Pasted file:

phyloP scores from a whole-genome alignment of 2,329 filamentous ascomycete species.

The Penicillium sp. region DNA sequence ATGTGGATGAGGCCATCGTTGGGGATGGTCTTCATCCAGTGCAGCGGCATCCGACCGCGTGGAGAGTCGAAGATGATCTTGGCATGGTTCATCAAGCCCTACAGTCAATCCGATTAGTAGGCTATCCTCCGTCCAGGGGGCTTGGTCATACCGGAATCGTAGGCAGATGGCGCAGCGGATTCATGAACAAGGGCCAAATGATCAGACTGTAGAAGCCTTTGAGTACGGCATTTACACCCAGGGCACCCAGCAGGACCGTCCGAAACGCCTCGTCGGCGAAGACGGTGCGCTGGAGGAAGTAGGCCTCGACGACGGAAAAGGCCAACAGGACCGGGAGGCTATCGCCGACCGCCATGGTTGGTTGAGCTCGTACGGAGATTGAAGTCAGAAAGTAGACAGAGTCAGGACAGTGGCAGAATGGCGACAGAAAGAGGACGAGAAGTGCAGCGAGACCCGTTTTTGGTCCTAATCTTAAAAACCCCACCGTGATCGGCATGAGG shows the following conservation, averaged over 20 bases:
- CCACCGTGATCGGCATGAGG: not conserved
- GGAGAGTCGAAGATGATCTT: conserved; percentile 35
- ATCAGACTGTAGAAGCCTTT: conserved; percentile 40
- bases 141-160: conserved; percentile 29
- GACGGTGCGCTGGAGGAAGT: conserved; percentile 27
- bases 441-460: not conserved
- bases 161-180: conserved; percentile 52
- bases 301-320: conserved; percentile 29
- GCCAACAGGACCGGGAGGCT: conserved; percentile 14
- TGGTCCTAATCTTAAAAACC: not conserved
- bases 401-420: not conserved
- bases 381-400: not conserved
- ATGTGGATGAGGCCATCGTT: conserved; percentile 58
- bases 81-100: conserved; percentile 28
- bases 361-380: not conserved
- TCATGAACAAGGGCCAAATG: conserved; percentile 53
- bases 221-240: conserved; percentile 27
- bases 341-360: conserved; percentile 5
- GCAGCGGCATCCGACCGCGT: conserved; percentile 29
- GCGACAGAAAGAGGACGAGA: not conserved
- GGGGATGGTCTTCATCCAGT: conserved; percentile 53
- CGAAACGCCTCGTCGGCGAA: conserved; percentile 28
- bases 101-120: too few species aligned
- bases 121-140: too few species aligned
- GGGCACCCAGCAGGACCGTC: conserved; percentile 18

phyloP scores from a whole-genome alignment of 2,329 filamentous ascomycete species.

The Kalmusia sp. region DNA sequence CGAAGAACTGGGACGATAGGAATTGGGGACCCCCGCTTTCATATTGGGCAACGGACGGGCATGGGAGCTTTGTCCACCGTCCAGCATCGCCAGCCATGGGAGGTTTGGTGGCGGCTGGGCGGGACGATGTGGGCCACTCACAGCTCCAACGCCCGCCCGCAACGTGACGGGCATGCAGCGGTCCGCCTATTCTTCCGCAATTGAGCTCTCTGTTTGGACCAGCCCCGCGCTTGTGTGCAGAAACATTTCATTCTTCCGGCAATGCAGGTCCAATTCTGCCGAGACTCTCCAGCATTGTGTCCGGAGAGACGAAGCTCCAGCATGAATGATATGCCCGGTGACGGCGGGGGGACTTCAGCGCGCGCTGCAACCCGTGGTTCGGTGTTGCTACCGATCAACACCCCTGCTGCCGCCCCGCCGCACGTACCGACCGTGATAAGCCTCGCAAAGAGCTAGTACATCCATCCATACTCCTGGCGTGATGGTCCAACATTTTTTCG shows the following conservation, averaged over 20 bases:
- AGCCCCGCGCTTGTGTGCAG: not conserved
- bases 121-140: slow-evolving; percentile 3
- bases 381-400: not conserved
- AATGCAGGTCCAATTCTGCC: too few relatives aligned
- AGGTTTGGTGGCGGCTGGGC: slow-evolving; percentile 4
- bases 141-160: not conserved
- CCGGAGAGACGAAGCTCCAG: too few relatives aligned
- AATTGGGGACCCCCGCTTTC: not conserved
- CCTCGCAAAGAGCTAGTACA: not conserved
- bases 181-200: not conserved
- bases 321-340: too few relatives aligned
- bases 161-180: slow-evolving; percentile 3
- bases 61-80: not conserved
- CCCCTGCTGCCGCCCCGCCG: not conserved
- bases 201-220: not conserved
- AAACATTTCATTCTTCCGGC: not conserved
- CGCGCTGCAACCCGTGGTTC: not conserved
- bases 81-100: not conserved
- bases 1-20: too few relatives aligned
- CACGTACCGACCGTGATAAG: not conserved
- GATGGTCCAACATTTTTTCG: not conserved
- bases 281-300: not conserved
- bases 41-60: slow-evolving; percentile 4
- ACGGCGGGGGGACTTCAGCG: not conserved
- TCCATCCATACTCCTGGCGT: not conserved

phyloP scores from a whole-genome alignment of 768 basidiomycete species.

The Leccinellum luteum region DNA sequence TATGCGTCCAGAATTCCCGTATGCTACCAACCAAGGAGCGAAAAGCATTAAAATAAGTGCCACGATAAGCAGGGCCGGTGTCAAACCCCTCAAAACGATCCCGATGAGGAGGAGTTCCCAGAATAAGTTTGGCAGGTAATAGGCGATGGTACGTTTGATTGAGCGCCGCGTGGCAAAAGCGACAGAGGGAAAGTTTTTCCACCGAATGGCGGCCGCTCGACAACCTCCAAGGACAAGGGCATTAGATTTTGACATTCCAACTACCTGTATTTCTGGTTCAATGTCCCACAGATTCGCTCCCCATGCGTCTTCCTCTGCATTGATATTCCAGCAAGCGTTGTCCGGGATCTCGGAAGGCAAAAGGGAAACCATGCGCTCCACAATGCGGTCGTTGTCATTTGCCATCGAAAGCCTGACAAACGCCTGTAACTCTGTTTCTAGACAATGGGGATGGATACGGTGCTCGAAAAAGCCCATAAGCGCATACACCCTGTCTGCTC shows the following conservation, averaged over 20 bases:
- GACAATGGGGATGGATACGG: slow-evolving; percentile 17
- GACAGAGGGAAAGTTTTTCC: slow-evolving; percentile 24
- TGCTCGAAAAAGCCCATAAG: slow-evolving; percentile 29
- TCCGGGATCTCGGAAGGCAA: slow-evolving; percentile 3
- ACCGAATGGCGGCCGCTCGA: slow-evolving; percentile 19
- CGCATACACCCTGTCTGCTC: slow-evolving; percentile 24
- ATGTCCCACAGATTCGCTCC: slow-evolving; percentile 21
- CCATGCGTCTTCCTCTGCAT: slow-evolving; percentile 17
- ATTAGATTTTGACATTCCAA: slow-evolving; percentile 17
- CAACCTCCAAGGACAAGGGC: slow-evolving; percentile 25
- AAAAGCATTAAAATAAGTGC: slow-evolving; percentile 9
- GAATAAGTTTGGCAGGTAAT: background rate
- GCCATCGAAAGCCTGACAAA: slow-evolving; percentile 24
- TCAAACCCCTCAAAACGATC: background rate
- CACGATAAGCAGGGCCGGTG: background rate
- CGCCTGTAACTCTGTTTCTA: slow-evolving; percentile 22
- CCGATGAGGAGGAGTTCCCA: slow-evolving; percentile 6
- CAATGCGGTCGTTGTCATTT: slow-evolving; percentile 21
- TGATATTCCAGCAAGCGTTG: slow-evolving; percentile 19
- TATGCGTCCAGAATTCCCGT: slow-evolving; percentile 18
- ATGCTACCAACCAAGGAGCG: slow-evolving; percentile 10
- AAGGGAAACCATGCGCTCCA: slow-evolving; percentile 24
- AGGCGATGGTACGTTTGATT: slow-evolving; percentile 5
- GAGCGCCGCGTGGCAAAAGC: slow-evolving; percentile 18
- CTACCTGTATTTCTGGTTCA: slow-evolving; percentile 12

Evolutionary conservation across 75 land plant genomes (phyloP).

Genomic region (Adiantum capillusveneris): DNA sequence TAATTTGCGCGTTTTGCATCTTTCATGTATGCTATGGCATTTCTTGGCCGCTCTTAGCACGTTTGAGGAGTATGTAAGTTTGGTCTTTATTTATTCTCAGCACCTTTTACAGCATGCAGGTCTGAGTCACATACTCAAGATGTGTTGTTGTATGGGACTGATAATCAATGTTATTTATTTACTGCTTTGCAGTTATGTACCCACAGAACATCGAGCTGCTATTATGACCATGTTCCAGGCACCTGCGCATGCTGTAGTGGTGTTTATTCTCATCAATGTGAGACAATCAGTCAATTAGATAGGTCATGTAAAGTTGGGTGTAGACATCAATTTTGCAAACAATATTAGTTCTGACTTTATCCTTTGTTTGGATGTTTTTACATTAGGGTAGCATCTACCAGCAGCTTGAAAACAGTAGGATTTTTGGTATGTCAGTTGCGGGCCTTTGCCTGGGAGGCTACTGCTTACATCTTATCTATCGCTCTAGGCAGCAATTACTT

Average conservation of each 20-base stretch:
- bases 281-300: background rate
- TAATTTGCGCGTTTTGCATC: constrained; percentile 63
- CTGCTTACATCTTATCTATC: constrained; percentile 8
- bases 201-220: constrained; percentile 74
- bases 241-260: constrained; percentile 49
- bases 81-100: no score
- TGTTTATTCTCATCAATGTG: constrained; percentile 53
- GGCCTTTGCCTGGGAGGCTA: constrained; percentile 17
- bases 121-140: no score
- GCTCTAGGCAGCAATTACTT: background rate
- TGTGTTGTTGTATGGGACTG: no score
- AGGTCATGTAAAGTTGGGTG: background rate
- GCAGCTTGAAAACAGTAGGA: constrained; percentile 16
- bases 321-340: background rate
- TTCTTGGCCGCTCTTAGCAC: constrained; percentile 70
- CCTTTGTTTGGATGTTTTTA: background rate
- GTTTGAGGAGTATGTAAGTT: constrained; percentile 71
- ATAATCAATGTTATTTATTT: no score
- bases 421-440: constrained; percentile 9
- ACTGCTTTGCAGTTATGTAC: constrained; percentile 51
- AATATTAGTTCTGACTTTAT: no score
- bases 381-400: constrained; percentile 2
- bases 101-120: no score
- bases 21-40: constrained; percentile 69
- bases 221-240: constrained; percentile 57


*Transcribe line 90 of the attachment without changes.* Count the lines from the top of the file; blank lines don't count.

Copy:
- bases 81-100: no score